“Nobody ever said, ‘We’re going to do everything at once.’ They just listed values that we all can support,” McCarthy said. “Isn’t that how you do things? You shoot for the moon and then figure out how you’re going to get there?”
At the state and city level, the focus should also be on action, but that may take different forms, panelists said.
Mauricio Rodas, the mayor of Quito, Ecuador—and a Penn alum—talked about how he spurred the construction of his nation’s first subway system, scheduled to open in the capital later this year. Asked whether he supports a congestion pricing program for cars like the one New York City is planning to help cut carbon emissions, he said other options should be considered first.
“Before charging people for using their cars, you should give them a high-quality transit system,” he said. “Then you can talk about the other things.”
Former Florida Gov. Jeb Bush, now a Presidential Professor of Practice at Penn, echoed those comments during his own discussion. Florida is reducing carbon emissions, even as it continues to be one of the fastest-growing states in the country, he said. That should be a model for other governments and a signal to Washington, he said.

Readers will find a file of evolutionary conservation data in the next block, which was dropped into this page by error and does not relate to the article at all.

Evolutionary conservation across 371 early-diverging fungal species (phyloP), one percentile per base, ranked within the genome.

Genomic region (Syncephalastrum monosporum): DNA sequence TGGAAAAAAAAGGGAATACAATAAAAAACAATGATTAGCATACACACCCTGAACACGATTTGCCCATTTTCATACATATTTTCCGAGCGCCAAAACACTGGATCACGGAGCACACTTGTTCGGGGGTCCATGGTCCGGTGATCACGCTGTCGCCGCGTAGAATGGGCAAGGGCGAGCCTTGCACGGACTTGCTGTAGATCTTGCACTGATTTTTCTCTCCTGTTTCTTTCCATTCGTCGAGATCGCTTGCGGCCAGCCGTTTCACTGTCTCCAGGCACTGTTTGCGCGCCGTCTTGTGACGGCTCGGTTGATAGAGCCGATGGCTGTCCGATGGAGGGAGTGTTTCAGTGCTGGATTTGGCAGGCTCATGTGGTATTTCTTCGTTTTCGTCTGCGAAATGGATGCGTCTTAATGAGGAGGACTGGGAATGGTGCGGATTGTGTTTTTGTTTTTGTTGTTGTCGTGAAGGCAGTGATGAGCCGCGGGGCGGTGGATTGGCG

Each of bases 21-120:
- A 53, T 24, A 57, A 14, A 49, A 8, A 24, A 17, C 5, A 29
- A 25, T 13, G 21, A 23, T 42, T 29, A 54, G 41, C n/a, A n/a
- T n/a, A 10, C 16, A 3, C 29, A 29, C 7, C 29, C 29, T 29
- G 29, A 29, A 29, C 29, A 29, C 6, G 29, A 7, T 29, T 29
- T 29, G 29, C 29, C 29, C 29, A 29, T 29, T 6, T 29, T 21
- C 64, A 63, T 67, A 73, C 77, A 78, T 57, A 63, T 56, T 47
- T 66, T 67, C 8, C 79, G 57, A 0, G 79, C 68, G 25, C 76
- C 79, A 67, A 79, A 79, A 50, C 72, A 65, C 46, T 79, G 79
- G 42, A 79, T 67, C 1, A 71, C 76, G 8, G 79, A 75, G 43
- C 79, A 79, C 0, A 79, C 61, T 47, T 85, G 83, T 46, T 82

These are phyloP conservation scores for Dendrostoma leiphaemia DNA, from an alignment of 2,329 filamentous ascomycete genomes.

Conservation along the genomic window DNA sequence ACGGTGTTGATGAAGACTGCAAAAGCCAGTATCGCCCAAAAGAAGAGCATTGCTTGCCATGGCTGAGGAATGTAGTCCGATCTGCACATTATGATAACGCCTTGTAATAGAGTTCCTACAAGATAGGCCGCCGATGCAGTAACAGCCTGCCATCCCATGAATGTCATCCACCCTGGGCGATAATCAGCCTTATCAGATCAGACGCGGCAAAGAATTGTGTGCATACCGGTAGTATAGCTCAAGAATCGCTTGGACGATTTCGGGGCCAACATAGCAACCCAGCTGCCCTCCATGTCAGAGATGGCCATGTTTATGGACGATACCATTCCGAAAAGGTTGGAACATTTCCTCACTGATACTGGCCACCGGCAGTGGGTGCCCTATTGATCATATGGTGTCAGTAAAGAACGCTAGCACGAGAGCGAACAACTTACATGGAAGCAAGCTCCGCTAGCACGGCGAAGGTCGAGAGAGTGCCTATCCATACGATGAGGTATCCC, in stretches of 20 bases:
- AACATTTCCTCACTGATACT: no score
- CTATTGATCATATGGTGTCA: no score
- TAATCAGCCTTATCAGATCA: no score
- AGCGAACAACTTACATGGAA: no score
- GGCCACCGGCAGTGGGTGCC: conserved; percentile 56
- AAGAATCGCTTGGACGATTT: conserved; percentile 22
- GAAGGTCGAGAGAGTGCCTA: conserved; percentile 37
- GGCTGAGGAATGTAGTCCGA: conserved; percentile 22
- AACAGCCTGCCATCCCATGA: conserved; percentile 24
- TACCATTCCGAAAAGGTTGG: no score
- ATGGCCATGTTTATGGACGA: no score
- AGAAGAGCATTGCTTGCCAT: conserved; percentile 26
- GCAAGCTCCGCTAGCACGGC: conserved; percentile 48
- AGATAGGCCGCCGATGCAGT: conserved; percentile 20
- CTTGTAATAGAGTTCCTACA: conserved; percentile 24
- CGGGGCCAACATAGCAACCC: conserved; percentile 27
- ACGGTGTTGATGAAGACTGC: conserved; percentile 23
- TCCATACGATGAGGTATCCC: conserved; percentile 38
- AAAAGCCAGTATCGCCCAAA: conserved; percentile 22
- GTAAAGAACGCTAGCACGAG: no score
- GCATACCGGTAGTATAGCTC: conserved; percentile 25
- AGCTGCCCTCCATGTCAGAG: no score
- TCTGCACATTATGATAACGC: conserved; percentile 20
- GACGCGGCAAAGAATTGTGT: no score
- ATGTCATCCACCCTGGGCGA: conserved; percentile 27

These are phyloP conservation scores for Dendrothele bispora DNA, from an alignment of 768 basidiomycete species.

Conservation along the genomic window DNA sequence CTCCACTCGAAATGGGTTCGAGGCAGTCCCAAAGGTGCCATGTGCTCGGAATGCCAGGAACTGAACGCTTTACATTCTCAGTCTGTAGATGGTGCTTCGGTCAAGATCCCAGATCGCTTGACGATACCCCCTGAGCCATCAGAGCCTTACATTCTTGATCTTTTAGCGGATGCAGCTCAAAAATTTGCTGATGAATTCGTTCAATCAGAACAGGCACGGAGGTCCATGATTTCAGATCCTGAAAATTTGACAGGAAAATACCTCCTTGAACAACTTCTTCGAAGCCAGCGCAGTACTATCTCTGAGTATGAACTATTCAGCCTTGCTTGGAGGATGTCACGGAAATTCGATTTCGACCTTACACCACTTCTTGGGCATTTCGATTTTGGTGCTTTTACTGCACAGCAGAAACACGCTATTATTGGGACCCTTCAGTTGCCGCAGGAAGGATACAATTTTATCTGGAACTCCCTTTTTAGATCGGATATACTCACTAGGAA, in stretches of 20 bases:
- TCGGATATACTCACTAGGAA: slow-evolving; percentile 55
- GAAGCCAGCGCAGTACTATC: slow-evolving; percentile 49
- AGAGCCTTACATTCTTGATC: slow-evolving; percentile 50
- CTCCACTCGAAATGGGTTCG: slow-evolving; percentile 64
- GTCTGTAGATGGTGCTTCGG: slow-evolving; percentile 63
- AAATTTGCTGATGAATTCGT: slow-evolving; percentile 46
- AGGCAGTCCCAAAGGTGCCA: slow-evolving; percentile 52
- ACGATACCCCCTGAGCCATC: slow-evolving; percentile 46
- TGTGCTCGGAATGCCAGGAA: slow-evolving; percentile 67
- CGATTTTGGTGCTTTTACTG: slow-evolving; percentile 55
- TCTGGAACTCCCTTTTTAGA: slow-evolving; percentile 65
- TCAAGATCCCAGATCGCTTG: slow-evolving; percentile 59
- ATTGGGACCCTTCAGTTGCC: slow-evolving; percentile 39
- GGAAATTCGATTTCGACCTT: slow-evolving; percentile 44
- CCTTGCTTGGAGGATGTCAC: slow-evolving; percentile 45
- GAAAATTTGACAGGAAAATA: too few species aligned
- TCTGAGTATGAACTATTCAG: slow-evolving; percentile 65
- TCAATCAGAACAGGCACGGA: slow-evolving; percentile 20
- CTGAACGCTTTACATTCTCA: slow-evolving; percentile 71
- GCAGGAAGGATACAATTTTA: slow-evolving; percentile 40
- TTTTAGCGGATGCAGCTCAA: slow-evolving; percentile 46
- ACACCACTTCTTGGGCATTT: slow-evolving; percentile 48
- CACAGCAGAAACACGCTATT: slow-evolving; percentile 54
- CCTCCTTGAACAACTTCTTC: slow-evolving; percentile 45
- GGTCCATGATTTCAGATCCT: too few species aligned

“It can’t end up disproportionately hurting people who are striving to improve their family’s lives. Economic development has to be a component of dealing with climate change,” Bush said. “The states understand that far better than the federal government does.”
McCarthy said local and state governments shouldn’t wait for a policy miracle from Washington. But, she said, what federal lawmakers do will matter because they can lay a foundation for collaboration between states and make it easier to tackle carbon emissions and other pollution.
Asked whether she could guarantee a pain-free transition to a greener planet, McCarthy said she couldn’t, although she struck an optimistic tone that it won’t hurt as much as some might fear. Standing by, though, just isn’t an option, she said.
“But over the long run, the larger sacrifice by far and away—I would say by a factor of 100—is not doing this. So, it depends on how you define sacrifice,” McCarthy said. “If my grandson has a world worth living in in 2050, I’d say it’s worth the sacrifice.”